A circular walk along one of the most scenic sections of Hadrian’s Wall involves some short, sharp ascents.
Calculated time is computed with the distance, the height difference, and an average speed of 2.2 mph. For an intermediate walker, this time includes small breaks.
(D/A) Leave the car park by the wicket gate in the far corner of the wall, signposted ‘Hadrian’s Wall’. Follow the footpath straight on.
When you meet Hadrian’s Wall turn left through the gate. Follow the Wall down the grassy bank to the paved footpath. Turn left onto this path and climb steeply up the stone steps to the top of Peel Crags. Great views from here.
(1) Keep following the path alongside Hadrian’s Wall (it goes up and down a fair bit!) to Milecastle 39* and then the tree at Sycamore Gap. *Milecastles are fortified gateways, built every Roman mile, often protecting weak points along the Wall.
(2) Keep to the path alongside the Wall and then up to the top of Highshield Crags, where you look down to Crag Lough, a glacial lake. Take care along the crags - there are steep drops!
Follow the path through the wood and go through the gate at the end. Continue along the path and go through the next gate on your right.
Cross the farm track and keep to the paved path following it through the gate, signed ‘Housesteads’. Continue straight ahead up the grassy footpath to a stone step stile on your left by Hotbank Farmgate, near to the farm buildings.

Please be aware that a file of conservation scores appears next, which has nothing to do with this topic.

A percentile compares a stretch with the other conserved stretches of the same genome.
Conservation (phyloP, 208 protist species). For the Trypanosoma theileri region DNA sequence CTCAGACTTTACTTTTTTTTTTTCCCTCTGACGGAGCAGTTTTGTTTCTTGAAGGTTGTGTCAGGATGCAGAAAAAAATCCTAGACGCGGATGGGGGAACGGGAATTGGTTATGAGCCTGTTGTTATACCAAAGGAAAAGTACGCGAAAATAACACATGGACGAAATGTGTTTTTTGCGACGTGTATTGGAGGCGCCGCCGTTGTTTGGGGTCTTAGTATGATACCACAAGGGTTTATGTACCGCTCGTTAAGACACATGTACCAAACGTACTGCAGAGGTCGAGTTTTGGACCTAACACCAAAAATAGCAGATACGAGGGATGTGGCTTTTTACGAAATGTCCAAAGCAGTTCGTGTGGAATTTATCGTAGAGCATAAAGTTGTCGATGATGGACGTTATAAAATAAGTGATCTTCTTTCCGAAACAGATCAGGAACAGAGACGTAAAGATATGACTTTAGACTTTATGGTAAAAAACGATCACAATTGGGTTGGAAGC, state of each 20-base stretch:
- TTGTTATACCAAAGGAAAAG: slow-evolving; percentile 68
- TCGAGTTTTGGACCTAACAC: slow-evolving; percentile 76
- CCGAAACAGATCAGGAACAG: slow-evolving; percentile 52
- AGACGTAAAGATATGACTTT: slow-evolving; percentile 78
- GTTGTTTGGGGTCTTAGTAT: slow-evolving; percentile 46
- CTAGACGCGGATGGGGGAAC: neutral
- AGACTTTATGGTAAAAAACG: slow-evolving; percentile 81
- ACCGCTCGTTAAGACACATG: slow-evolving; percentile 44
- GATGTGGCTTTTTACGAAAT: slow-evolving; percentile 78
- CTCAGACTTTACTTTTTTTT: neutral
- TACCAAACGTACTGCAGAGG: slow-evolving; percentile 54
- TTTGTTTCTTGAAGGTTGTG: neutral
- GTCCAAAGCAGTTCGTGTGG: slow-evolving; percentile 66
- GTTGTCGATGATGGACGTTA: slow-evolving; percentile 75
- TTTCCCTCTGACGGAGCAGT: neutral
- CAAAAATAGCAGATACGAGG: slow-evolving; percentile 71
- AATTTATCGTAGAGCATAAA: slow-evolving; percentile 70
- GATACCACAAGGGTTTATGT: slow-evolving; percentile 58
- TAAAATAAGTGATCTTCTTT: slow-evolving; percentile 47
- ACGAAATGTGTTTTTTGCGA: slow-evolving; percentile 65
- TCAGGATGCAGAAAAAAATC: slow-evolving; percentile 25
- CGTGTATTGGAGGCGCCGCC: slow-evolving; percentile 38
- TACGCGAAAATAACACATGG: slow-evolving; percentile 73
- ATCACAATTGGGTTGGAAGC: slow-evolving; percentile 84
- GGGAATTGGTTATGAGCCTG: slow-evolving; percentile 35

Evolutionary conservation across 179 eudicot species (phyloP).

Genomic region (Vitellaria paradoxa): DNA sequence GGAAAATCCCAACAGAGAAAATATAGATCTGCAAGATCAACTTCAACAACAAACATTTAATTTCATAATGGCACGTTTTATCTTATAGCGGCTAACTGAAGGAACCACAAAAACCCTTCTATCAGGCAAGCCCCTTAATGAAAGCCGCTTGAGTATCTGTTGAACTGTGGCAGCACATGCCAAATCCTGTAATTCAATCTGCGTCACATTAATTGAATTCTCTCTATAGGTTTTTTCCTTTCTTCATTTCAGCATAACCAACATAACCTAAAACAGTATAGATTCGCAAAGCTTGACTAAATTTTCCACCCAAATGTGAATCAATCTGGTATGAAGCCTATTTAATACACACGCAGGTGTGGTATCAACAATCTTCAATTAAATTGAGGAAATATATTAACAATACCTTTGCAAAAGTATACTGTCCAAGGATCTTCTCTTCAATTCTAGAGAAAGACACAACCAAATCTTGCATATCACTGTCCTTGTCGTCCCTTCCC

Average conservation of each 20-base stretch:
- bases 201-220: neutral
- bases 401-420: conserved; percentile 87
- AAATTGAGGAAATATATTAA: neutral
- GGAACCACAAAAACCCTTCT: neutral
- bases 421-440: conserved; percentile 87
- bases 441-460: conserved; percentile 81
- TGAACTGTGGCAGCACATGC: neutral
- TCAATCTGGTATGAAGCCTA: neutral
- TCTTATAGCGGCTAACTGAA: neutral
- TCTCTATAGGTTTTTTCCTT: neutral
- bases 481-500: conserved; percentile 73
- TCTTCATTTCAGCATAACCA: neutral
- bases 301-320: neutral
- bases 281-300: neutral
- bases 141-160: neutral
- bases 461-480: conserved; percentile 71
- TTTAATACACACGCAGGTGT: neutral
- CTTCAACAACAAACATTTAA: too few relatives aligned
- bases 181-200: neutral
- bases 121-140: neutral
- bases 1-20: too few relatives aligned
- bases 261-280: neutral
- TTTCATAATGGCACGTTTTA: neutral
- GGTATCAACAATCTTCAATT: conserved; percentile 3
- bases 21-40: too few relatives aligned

(3) Cross the stone stile, and head straight on, keeping the farm buildings on your left. Go through the gate and follow the track to a ladder stile by a gate.
(4) Turn immediately to your left and go over a step stile by the footpath sign. Head straight across the field, and over the stile. Cross the next field to the footpath sign.
(5) Turn onto the farm track until you reach a ladder stile. Cross the stile and head across the next field to an enclosure and barn.
(6) Keep the dry stone wall on your right, and follow the path, which becomes a farm track. Continue along this track until you reach the tarmac road. Turn left onto the road, and head uphill back to the car park (D/A).
D/A : mi 0 - alt. 906ft - Car park
1 : mi 0.32 - alt. 863ft - Alongside Hadrian's wall
2 : mi 0.78 - alt. 840ft - Highshield Crags
3 : mi 1.63 - alt. 876ft - Hotbank Farm
4 : mi 1.83 - alt. 883ft - Ladder stile
5 : mi 2.14 - alt. 837ft - Footpath sign
6 : mi 2.78 - alt. 892ft - Barn